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The following is an excerpt from my Red Hat Summit keynote today.


Just over a decade ago, Marc Andreessen pointed out that software was eating the world. We can definitively update his quote to be more accurate: “Software ate the world.” Software has taken over our businesses and how you create value for your customers.

I think about it this way: We are a software factory, and we’re helping you become a software factory. With these capabilities, you can build the future you want. You can choose where to run your applications based on your business needs with the flexibility of hybrid cloud (grounded in Linux and open source). Finding repeatability in software production pipelines to avoid hand-crafted mistakes with a common platform like OpenShift. You can tame the complexity of distributed systems with automation using Ansible and de-risking security in software supply chains from development to production with tools like ACS.

Software is your business, and no one could be in the software business without developers. The ability to move rapidly from experiment to production is the hallmark of a high-velocity development team. That ability is even more important when working with the edge.

Some of our data-overload challenges feel similar to what we’ve experienced in software development, but today we’re working in a new space – with lots of complexity. In other words, while software ate the world, artificial intelligence is now eating software.

This is happening because so much software is now interacting with the world. Just as businesses differentiate with software, they’re looking for insights from data. Businesses want to be more data-driven and are leveraging data and AI to get there – this is how we can enable our people to make smarter decisions, as I mentioned at the outset. Not only can we make better use of data to make more informed decisions, but we can also deliver better customer experiences by embedding intelligence in the products and services our customers use.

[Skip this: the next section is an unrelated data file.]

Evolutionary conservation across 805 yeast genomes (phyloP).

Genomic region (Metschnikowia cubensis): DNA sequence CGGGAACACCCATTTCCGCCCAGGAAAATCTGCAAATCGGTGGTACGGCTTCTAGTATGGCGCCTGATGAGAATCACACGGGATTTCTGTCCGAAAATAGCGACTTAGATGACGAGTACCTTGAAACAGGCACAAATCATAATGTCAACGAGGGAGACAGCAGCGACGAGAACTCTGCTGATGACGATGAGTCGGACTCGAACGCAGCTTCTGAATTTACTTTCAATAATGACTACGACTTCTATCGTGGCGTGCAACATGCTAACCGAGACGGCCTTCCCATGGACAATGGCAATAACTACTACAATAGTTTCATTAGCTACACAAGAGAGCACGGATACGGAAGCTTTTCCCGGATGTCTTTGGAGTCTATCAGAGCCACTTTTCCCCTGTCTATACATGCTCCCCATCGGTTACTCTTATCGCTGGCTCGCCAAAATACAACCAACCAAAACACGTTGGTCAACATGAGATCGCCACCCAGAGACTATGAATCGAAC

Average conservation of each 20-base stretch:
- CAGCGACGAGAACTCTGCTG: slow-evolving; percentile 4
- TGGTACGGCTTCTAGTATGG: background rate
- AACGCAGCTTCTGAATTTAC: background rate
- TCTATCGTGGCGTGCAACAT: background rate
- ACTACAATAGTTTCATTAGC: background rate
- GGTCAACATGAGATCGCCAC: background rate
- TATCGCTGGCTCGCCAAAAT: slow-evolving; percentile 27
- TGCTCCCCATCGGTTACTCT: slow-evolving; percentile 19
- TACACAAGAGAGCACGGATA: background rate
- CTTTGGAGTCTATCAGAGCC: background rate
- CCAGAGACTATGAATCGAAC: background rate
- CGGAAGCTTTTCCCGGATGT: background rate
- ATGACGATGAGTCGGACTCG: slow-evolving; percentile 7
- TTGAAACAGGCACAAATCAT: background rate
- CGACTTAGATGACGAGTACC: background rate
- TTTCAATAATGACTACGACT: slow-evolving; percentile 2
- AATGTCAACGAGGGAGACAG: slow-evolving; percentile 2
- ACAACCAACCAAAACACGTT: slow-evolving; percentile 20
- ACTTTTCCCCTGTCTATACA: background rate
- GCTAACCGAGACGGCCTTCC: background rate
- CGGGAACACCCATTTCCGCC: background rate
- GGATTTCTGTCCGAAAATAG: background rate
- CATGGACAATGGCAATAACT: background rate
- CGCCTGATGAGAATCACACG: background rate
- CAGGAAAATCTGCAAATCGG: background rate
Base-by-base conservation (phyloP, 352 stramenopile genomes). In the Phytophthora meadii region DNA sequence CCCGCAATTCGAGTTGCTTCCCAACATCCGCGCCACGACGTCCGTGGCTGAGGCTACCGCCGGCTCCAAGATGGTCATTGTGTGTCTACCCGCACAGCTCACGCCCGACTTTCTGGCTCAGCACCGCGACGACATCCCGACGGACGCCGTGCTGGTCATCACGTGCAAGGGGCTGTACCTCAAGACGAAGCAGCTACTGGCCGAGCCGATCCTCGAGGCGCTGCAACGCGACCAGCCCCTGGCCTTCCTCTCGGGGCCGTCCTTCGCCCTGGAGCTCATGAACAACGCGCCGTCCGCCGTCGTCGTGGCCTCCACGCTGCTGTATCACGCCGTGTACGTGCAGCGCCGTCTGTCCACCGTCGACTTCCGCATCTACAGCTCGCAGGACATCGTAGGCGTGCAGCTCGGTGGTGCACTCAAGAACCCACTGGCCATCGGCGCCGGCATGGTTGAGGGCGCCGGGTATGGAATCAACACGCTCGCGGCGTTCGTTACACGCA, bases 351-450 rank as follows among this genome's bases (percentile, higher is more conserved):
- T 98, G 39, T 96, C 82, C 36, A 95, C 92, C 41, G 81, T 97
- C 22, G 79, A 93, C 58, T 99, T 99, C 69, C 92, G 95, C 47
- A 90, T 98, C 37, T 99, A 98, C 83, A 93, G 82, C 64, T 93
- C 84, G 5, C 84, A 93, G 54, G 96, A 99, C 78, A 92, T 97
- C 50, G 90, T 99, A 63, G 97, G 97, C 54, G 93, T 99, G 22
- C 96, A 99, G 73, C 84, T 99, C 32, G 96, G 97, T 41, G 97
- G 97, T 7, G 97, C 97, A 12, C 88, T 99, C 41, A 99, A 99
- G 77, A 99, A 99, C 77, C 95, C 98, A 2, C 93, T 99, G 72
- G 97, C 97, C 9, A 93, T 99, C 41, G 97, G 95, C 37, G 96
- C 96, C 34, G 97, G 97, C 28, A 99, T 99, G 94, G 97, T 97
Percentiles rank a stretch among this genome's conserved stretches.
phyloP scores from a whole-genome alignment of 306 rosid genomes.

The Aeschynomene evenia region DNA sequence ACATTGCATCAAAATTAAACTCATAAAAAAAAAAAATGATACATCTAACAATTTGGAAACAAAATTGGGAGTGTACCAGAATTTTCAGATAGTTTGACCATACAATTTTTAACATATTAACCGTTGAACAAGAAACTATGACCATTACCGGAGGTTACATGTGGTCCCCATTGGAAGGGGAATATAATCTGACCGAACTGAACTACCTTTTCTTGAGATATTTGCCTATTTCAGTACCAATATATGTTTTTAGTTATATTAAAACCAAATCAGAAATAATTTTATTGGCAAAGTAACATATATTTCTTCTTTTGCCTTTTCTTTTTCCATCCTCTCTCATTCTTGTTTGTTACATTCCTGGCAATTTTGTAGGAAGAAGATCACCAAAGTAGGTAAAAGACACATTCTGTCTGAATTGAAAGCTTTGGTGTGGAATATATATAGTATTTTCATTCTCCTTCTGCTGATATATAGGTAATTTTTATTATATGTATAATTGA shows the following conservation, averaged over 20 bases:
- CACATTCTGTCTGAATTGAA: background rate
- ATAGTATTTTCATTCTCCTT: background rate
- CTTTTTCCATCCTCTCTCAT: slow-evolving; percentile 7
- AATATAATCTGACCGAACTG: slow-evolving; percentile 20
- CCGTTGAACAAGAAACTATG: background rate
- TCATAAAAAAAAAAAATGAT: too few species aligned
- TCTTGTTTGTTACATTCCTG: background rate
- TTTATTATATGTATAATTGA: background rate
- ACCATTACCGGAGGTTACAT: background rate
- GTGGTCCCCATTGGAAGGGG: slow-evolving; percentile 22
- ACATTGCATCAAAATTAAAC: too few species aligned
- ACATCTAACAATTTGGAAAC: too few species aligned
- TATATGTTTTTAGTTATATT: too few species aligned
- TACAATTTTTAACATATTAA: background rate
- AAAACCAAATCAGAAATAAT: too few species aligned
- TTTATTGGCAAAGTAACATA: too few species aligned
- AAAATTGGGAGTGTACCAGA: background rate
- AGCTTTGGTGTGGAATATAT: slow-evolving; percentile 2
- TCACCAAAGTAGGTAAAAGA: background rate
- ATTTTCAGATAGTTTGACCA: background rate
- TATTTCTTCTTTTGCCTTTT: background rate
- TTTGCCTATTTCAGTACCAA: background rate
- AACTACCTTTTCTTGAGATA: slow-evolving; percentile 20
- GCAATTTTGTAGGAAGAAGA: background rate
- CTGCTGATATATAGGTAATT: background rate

Guess what? Red Hat had the same challenges, and as we worked to manage our own needs -- or scratch our itch -- we discovered that we were not alone. True to our roots, we brought our work into the open, creating a community project. And there, we could share what we’ve learned about data science and machine learning with customers and partners. That project is Open Data Hub, a blueprint for building an AI-as-a-service platform. 

It serves as the foundation for the data science and AI platform we launched last year: Red Hat OpenShift Data Science. And as we’ve learned, AI is not a one-and-done endeavor. You have your software development pipeline. Do you have an AI development pipeline? 

Think about it: Your source code is analogous to data, and your deployed applications are analogous to deployed machine learning models. The discipline of going from source code to testing to production of software at scale is well understood. But with AI, are you applying that same discipline from development to deployment? And that needs to happen at scale.  

If you consider an average enterprise is made up of a few thousand applications, it will also be made up of thousands of machine learning models. As decisions rely more and more on AI/ML – I don’t know about you, but I want to establish trust in the model making those decisions to have confidence in taking action.

Part of building that trust is through: 

  • collaboration – helping to build the model

  • transparency – understanding what went into the model

  • auditability – seeing what changes were made to models and the impacts those changes had on the outcomes.